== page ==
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. Last Updated: 07/27/2016

Trial Postponed in Tutsi Genocide Case

KIGALI, Rwanda -- A Tutsi accused of using his political party and a radio station to help Hutu extremists plot the genocide of his own people was granted a postponement of his trial Tuesday.


Froduald Karamira is the highest ranking official of the former government in custody for the 1994 slaughter of over half a million people -- most of them Tutsis.


Paul Katothitwa, who is sponsored by the Belgium group Lawyers Without Borders to defend Karamira, said he needed an adjournment to prepare his case.


He also complained he was yet to find a reliable interpreter to work with. All court proceedings will be conducted in Kinyarwanda, Rwanda's national language.


A date for the resumption of the trial has not been set.


Karamira was a founder and former vice president of the Democratic Republican Movement, a Hutu supremacist political party. Rwandan authorities accuse him of advocating violence as early as October 1993 in a speech in Kigali.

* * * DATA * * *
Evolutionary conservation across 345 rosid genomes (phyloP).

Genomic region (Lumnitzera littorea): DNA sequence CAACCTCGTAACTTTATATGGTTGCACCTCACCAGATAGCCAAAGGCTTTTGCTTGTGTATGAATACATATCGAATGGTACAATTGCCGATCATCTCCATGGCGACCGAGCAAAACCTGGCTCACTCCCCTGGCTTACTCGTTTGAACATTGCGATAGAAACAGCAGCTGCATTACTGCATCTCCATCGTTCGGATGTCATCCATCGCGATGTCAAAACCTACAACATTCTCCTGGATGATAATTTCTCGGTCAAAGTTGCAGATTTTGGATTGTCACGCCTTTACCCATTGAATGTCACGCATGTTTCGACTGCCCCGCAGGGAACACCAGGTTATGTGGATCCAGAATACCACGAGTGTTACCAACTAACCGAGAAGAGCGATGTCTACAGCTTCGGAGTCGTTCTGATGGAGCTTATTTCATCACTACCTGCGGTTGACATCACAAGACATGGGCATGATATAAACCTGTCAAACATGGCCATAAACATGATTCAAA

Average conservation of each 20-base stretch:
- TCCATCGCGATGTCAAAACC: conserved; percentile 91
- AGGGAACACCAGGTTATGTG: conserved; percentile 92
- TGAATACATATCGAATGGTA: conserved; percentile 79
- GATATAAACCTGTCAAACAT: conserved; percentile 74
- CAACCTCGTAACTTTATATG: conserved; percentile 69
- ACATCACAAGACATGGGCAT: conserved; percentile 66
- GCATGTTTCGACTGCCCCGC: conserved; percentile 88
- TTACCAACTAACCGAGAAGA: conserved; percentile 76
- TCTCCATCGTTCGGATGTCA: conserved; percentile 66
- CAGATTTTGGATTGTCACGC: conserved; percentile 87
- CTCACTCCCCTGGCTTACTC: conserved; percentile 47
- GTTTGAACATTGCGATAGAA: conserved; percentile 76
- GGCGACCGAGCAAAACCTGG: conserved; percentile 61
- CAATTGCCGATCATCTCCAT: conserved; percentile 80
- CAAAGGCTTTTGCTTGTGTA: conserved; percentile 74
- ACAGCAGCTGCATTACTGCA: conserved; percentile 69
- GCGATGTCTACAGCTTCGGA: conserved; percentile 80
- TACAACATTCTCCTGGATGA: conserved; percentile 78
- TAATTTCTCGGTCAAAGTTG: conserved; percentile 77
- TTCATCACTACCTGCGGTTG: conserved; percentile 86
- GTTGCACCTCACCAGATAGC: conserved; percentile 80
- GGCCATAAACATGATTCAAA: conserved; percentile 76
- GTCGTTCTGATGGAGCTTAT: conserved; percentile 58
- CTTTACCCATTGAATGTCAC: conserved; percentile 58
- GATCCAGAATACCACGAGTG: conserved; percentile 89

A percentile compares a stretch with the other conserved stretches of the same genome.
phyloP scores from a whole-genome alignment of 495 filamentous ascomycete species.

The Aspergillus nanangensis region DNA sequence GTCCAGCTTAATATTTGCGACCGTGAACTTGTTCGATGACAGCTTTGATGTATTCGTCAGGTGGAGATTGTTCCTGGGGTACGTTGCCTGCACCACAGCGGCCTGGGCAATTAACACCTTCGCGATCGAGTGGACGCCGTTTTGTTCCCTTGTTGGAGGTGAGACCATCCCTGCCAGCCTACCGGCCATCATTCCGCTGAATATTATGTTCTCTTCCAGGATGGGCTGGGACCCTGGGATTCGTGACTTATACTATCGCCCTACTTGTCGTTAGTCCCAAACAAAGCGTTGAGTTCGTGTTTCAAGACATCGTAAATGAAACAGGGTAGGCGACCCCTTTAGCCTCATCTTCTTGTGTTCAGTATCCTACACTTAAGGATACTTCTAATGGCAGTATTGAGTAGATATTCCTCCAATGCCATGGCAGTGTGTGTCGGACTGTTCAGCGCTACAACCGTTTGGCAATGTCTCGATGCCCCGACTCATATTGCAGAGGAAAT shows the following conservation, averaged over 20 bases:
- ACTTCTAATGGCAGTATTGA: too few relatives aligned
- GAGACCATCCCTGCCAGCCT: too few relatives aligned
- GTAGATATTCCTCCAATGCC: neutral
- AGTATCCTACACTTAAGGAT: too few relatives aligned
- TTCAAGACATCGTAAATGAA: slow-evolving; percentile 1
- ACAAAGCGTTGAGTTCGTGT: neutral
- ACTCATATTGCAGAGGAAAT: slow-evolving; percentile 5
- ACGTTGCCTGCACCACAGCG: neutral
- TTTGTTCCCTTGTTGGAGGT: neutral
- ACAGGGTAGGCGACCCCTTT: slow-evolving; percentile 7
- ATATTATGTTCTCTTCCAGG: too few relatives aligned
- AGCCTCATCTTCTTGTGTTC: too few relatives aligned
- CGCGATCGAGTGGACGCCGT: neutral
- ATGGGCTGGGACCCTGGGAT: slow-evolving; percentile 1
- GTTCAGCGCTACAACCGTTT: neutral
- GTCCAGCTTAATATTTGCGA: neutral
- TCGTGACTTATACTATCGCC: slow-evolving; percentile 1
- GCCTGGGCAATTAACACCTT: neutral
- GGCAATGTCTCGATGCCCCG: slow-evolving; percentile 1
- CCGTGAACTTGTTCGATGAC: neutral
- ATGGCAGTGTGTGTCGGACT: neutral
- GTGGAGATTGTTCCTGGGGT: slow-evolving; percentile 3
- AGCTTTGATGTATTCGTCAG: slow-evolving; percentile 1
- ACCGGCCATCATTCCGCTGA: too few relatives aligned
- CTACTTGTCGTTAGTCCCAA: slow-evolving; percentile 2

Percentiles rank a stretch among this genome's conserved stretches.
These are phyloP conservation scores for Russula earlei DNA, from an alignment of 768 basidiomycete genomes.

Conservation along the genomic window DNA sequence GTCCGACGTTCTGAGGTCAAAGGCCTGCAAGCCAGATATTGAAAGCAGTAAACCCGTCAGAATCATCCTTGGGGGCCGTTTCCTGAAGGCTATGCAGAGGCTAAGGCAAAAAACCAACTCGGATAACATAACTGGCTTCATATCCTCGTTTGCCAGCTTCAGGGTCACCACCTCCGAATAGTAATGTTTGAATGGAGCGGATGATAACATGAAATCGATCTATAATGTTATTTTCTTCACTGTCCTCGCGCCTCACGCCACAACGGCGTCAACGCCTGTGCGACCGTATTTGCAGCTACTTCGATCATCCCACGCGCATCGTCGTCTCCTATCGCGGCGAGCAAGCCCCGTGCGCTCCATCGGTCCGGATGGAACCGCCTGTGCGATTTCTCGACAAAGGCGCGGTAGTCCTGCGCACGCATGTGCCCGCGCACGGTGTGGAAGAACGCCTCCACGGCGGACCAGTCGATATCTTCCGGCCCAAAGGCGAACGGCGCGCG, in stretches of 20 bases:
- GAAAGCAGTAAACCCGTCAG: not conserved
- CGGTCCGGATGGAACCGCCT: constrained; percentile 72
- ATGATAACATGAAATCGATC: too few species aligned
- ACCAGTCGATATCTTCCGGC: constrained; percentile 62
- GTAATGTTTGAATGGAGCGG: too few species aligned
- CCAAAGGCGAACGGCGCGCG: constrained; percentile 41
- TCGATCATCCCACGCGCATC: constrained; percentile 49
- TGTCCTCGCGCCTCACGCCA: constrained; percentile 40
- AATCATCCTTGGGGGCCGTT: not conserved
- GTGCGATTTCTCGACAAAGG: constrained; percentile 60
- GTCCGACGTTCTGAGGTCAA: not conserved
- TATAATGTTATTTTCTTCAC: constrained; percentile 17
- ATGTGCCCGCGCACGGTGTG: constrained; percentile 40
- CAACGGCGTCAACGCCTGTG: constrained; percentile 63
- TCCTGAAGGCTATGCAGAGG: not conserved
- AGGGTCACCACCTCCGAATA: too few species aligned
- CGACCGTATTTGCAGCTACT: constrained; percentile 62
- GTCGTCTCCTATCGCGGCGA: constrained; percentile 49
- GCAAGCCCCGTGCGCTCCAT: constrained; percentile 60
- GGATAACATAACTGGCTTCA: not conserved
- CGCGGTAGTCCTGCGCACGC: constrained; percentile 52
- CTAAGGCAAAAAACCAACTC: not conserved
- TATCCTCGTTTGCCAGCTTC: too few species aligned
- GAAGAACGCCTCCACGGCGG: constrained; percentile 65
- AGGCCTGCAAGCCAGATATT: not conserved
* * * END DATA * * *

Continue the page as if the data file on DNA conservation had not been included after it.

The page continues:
In pre-1990 Rwanda, only Hutus were given the opportunity to have real power. Many people, including Karamira, obtained false identity cards so that they could be considered Hutus. ."


During the election campaign, the Zajedno, or Together, opposition coalition found that bashing "Mira" was a big crowd pleaser.


Forsaking nationalism, Milosevic and his wife have returned to slogans of their youth when they met as ambitious members of the Communist Party.


But songs about World War II anti-Nazi partisans sound hollow from the same leadership that plunged the country into a war to build a Greater Serbia.


"I hope they all burn in hell, because there is only one God and he will judge them on their record, and that record is pretty bad." said a student protester called Vesna. "Take a look around you and see what they've done."